Do you know who I most identify with in the entire Jossverse? After Xander, it's Wash, and the two are extremely close. Wash was my favorite member of Serenity's crew and, in some way, I felt he was something of a me archtype. When he got that big ol' "grappling hook" (is that what it was?) through the chest, I instantly burst into tears and could not stop crying for at least the next ten minutes. Did it anger me? Yes. And it was supposed to. The life of your loved one, and one of the most beloved characters Joss ever created, was just taken away for absolutely no reason, and now's the time you let that righteous anger take hold. Let it course through your veins and take down the bad guys. This holds true for both the real Browncoats, as well as the fan Browncoats.

None of Joss' deaths (those of his characters, I mean; I just got a funny Joss/Groundhog Day montage in my head) has ever been meaningless. They've been upsetting, terrifying, and crushing. Which is the point.
Here's my two cents, not adjusted for inflation, on why some people take some character deaths so hard -- ultimately, the way we experience *everything*, real or not, is in our brains. For some people who are not getting certain necessary emotional experiences out of real life -- and I do *not* mean these people are insane, or cannot separate fantasy from reality -- they derive them from fiction. When the source is cut off in a way that affects closure, not only do they have the immediate reaction of "I liked that character -- I can't watch that character any more," but they experience it as being suddenly deprived of an emotional experience that they are already not getting in real life; if they're aware that the reaction is based on this, they may also experience a sense of shame at how they are meeting their emotional needs and also at their inability to access these experiences in reality. And, if anybody's wondering, yes, of course I speak from experience, but no, the experiences were not in the Whedonverse (they were long before even the film of "Buffy" was a twinkle in Mr. Whedon's neurons). Grief + shame + deprivation of formerly-met need will provoke some pretty strong responses. I do not think *this* is the viewer/reader reaction the creators intend to elicit with character deaths, but I think that sometimes it happens. It is neither right nor wrong, it just is.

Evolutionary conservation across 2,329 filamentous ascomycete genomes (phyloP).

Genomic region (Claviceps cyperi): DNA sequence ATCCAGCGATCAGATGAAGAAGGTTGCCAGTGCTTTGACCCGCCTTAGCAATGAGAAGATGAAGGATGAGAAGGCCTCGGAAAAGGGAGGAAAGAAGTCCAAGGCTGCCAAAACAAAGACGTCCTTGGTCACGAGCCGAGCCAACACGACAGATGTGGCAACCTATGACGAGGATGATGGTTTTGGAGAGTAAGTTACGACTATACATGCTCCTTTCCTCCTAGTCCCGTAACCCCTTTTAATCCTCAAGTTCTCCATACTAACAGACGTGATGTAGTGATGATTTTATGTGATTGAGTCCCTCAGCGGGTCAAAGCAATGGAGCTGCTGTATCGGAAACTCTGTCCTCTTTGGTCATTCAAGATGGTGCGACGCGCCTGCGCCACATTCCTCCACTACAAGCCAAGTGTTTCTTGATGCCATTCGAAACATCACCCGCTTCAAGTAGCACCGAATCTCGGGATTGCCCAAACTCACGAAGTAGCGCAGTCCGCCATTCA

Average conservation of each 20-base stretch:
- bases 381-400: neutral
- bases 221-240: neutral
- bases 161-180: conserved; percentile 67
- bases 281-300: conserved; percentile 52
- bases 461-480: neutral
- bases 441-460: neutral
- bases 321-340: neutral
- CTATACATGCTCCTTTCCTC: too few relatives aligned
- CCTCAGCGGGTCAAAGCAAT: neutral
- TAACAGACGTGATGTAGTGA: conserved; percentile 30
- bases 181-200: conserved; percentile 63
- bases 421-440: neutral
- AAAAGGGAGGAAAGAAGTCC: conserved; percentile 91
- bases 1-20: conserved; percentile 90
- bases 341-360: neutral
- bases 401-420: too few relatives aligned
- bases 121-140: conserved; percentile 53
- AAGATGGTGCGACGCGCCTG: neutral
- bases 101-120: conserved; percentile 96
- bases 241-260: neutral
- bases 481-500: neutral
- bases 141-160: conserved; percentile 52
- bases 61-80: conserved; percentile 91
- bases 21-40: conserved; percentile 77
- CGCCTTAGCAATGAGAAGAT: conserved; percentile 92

But all it would have taken for this story line to turn Willow dark was for her to believe Tara had died, not for Tara to die

Except that this misses an important aspect of writing: It's not just about the character's experience, but about the viewer's as well. Even if one conceded (and I'm not sure I'm ready to) that "believing Tara died" would have been enough for Willow, it would not have been enough for the viewer, who likely would have known what Willow did not (especially if you add in your second "Tara helps fight Willow" bit).